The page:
A new type of fiber optic cameras that use a high-speed laser to capture a picture can capture stunning images in low light, with low-light performance that is comparable to a DSLR camera, according to a new study.
The technology has been tested in the U.S. and Europe, and could eventually be rolled out in other countries.
The technology has the potential to be used in the production of commercial optical fiber-optic cameras.
It could also be used to create low-cost and lightweight high-quality digital video cameras that can be used for commercial applications such as security video, the study said.
The new technology is based on a process called superresolution, which is a process in which the camera uses ultra-high resolution pixels, which can be up to 10,000 times the resolution of a human eye, to capture the image.
It uses lasers to make the pixels transparent, and a laser scanner can be attached to a camera to capture details.
The camera then converts those details into a digital image that can then be used by a computer to process the data.
The study by researchers at the University of Waterloo, the Canadian Institute for Advanced Research and the University College London and published online Tuesday in the Proceedings of the National Academy of Sciences, was based on data collected from 10 people.
In one of the experiments, a group of people took a photo of a person holding a whiteboard and was then asked to try to identify the person in the photo.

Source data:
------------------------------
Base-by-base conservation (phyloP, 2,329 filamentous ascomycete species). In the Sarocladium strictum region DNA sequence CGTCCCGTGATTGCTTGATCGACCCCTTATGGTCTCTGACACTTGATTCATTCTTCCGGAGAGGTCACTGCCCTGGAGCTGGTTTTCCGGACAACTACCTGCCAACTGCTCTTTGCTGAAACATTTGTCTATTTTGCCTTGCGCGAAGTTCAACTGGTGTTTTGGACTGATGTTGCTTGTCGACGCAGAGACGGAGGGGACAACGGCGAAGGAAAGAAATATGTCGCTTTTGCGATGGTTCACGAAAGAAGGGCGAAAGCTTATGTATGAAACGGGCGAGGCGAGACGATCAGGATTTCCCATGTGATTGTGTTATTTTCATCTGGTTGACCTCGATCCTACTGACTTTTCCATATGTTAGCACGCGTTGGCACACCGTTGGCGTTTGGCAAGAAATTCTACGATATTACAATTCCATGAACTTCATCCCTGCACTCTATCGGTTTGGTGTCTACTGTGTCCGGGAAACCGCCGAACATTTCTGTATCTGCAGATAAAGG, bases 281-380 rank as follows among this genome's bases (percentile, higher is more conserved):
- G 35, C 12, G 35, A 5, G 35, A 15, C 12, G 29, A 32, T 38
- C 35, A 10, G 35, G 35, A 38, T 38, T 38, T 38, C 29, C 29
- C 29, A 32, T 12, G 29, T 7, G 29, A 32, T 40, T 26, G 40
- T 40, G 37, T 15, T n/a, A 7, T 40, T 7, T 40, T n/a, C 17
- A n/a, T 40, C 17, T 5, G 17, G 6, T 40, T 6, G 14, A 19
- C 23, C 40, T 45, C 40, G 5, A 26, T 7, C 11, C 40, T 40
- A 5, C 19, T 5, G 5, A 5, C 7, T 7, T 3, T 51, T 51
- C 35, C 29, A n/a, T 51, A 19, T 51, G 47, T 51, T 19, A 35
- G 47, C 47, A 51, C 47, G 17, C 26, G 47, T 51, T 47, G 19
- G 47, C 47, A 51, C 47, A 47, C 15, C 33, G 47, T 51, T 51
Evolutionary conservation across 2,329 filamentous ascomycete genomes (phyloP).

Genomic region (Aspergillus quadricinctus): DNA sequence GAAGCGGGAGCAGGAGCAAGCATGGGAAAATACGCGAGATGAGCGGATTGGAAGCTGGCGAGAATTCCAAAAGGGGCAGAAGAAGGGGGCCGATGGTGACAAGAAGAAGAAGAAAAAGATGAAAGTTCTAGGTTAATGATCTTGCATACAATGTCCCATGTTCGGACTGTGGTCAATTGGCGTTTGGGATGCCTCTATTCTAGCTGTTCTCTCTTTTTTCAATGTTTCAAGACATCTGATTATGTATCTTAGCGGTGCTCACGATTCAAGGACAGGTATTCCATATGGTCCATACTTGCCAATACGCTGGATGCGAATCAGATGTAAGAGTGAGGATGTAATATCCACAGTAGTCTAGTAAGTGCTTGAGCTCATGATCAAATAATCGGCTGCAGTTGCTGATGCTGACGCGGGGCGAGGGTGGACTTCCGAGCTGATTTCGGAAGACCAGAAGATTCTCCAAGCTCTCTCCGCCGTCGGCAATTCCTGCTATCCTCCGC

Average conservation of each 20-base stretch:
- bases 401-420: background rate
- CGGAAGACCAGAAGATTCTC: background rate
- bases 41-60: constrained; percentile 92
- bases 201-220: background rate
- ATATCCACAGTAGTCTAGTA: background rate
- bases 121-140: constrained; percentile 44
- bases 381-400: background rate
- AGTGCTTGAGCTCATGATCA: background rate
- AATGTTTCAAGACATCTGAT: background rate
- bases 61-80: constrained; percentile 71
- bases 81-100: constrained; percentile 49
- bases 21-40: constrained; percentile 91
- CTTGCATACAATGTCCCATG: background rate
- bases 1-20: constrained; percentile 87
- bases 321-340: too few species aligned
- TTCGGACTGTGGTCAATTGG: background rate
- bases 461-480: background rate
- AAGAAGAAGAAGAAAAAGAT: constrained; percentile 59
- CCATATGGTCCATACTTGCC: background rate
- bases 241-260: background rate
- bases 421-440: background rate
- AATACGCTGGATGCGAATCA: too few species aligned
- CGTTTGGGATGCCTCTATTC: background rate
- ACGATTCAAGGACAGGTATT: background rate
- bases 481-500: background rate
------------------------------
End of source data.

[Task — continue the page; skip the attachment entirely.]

Researchers then measured the accuracy of the results with a high performance computer vision system called ImageNet.
In the first test, the participants had to identify a person, and then try to guess what that person was.
In a second test, they had to guess correctly for four people.
In the third test, researchers had the same people perform the same task, but instead of having to guess, they could look at a person and then make a digital photo of that person.
In each test, participants had one minute to guess whether a photo was of the person who was being identified.
Researchers found that a large number of people who had tried to identify that person could correctly guess the person’s face.
Participants who did not have to make a guess also did very well at guessing that person’s name.
“We were able to see that the human brain is good at distinguishing between different objects in images, and that this is a trait that is universal across the brain,” said co-author of the study Michael Smith, a PhD candidate in electrical engineering at the university.
“It’s not just something that happens in one particular brain region.
It’s something that you can transfer to a computer.”
Smith said he hopes the new technology could be used, for example, in the manufacturing of high-resolution digital cameras.
“That’s the next frontier of the optical fiber optics industry, because there are many different applications where this could really make a difference,” he said.
He said that the technology could also help people with vision disorders, and people who suffer from macular degeneration.
Smith said that while the technology was developed by researchers in Waterloo, it could be applied to a wide variety of situations, including medical imaging, military imagery, security camera images, crime scene imagery, and commercial imaging.
The University of Toronto has developed similar technology called RealSense, and Smith said he hoped the technology would be used also in high-definition video.
“The big problem we face is that this technology is very expensive, and it’s very time-consuming,” Smith said.
“The challenge is that we can’t really build it in a lab right now.
You need the right equipment, and the right people to do the work,” Smith added.
“This is an exciting step in the right direction.”
Smith and his co-authors are now looking for funding to continue the research.